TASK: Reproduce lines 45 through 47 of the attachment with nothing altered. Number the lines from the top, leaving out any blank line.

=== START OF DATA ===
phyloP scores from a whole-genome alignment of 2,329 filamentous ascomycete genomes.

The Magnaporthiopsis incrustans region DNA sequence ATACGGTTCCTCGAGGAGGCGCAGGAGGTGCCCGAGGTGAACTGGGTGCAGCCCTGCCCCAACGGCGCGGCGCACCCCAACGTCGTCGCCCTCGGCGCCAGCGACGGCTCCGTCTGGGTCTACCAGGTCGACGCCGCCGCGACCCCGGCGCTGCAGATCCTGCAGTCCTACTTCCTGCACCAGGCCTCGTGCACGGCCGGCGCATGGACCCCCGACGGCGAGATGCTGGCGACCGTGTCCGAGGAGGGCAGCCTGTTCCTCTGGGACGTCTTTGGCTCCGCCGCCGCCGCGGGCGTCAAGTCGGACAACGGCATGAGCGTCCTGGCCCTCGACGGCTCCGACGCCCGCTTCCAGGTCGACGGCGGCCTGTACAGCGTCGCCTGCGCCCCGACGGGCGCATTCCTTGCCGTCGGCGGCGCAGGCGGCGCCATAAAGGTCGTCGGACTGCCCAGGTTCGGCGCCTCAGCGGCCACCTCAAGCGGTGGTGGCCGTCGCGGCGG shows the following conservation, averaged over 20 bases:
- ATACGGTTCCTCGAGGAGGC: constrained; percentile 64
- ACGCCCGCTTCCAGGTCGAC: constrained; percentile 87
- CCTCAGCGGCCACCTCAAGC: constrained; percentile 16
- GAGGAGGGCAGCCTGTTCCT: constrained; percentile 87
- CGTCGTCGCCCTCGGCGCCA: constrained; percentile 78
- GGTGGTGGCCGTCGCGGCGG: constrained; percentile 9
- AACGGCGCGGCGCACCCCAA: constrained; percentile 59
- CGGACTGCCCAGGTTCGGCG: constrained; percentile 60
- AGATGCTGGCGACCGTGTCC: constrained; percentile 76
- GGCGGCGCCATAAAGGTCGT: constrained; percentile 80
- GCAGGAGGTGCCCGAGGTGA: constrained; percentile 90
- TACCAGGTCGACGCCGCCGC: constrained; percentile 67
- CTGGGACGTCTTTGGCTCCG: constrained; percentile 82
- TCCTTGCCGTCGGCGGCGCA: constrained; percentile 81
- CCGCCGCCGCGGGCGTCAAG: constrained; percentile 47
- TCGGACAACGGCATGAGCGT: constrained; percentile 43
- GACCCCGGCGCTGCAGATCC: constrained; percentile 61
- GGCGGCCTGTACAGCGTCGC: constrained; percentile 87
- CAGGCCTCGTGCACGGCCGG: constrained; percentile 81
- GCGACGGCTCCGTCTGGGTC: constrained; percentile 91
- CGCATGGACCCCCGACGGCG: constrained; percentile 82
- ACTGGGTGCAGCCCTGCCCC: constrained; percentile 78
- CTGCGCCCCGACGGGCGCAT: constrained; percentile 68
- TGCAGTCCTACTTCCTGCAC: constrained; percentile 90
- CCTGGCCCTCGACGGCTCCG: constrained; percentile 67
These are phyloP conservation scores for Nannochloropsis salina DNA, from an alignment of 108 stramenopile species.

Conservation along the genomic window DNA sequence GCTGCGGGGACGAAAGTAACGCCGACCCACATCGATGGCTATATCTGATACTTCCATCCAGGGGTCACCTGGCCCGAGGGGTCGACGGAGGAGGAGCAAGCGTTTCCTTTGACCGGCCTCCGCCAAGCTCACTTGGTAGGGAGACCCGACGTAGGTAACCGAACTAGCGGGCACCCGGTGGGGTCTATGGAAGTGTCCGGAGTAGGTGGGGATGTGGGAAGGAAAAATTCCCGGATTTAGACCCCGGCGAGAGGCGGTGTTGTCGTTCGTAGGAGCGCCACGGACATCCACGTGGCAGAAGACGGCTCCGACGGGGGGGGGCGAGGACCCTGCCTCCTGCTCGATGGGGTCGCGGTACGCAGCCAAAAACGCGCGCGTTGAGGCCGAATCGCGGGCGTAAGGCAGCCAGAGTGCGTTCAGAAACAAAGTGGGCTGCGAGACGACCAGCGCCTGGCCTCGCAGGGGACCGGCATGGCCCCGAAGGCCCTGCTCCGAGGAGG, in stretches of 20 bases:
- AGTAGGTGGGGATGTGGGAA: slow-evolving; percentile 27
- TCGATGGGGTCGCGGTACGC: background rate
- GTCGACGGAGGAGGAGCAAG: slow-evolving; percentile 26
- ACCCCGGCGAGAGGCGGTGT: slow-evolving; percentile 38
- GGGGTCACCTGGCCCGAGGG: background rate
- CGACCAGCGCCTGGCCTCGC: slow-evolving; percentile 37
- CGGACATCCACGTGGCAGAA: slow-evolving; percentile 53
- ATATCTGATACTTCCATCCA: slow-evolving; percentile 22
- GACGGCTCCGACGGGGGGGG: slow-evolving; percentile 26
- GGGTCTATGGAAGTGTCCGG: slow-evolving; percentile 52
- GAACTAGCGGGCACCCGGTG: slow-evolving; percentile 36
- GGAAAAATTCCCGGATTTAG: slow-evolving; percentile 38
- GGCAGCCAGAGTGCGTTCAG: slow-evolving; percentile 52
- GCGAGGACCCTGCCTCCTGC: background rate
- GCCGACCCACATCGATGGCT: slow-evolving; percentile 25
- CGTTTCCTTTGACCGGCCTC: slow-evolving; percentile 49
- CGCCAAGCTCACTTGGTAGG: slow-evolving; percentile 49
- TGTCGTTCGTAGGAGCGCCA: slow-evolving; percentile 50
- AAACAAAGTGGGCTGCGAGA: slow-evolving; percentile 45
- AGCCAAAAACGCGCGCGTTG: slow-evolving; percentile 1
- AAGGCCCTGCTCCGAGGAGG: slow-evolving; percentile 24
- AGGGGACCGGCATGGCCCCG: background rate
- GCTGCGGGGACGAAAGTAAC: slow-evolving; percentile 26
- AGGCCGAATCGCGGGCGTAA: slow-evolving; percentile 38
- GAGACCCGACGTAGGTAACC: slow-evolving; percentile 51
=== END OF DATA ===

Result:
- CGTTTCCTTTGACCGGCCTC: slow-evolving; percentile 49
- CGCCAAGCTCACTTGGTAGG: slow-evolving; percentile 49
- TGTCGTTCGTAGGAGCGCCA: slow-evolving; percentile 50